Fountain Pens: Their History and Art in Japan
Period Tuesday,March 8 –Sunday, May 8, 2016
Venue Special Exhibition Galleries A&B, National Museum of Japanese History

Adults: ¥830 (¥560)
Senior high school & college students: ¥450 (¥250)
* Fees in parentheses apply to groups of 20 or more
* Admission to permanent exhibitions included
* Free admission for elementary & junior high school students
* Free admission for senior high school students every Saturday

Hours 9:30 a.m.–5:00 p.m. (entrance closed at 4:30 p.m.)
* Open hours and days are subject to change.
Closed Mondays (When Monday is a national holiday, the Museum is closed the following Tuesday.)
Organizer National Museum of Japanese History

The exhibition is the first in Japan dedicated to fountain pens. This writing instrument introduced to Japan in the Meiji period (1868–1912) was widely taken up, and transformed the Japanese approach to writing. Incorporating various traditional techniques, fountain pens made in Japan win acclaim worldwide.


  • The finest of Japanese fountain pen techniques—two-dimensional displays of maki-e motifs
  • Rotate and view it from any angle—interactive 4K display of maki-e fountain pens
  • Videos of Japanese artisans’ world-renowned fountain pen techniques
  • Classic fountain pen designs used by writers of the Meiji period

From left: Follow-up letter, Pilot (private collection); celluloid fountain pen (private collection); maki-e fountain pen (Rekihaku collection); vivid celluloid fountain pen (private collection); maki-e fountain pen (Rekihaku collection)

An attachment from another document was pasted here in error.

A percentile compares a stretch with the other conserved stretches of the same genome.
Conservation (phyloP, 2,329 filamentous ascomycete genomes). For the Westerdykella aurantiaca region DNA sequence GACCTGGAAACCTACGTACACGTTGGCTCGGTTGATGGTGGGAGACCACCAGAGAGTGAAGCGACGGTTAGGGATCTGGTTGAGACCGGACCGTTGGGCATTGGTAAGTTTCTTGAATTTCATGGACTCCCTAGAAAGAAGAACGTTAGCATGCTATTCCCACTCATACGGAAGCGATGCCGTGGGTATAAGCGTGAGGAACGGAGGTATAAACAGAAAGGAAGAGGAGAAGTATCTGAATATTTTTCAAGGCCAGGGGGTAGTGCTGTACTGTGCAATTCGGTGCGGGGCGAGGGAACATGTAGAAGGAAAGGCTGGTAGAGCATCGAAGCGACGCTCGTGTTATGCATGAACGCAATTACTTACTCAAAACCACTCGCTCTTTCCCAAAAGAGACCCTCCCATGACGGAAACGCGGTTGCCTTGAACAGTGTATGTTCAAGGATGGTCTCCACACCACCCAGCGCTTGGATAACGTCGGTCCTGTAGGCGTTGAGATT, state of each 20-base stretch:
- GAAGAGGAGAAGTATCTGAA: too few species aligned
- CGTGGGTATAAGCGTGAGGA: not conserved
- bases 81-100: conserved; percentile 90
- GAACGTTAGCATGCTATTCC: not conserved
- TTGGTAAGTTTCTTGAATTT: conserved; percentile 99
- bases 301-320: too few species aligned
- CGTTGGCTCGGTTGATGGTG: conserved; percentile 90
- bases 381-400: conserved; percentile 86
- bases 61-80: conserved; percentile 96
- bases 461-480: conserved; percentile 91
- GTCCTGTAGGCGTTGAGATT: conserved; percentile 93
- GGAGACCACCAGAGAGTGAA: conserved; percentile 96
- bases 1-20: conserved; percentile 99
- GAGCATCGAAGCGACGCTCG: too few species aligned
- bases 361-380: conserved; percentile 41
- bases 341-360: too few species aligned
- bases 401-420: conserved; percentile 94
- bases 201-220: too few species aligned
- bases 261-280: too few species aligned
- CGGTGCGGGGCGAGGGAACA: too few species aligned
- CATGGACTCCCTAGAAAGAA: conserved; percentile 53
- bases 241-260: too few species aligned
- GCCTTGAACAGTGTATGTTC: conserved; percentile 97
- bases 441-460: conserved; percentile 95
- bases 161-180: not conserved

Imported into Japan for the first time in the Meiji period, the fountain pen replaced the calligraphy brush as an official writing tool. Usage spread widely thereafter, making it a staple writing instrument of modern Japan. The exhibition sheds light on the fountain pen from various angles including history, special production techniques, embellishments, and significance in daily life.

Section 1 traces the history of the fountain pen, from its import in the Meiji period to its attractions for the Japanese people and its production in Japan, with a focus on production techniques.

Section 2 presents the role and significance of the fountain pen in modern Japanese life through marketing schemes, scenes of usage, and particularly its function as a symbol of personal identity. Given as a graduation or employment gift, and used daily thereafter, the fountain pen served as a rite of passage and held emotional value.

The exhibition overall explores the culture of the fountain pen cherished through history, offering insight beyond its function as a writing instrument to the diverse meanings attached to it in ordinary life in modern Japan.

Major displays

  • Classic fountain pens from the Meiji (1868–1912) to Taishō (1912–26) periods
  • Rare catalogs and signs by Japanese fountain pen makers
  • Maki-e fountain pens featuring intricate craftsmanship and stunning motifs
  • Photographs of fountain pen specialty stores across Japan
  • Fountain pens used in various scenes in modern Japan

and more.

* Please note that some exhibits will be replaced during the exhibition.

Maki-e fountain pen, Pilot Corporation
(National Museum of Japanese History collection)
Maki-e fountain pen, Platinum Pen Co., Ltd.
(National Museum of Japanese History collection)
Vivid celluloid fountain pen, Kato Seisakusho Company
(Private collection)
Celluloid fountain pen, Kato Seisakusho Company
(Private collection)
Fountain pen advertisement, Platon, circa late Taishō period (1912–26)
(Private collection)
Follow-up letter, Pilot Corporation
(Private collection)
Follow-up letter, Pilot Corporation
(Private collection)
Fountain pen catalog, The Sailor Pen Co., Ltd., 1924
(Private collection)
Shopping district postcard, Uozu City, Toyama Prefecture
(Private collection)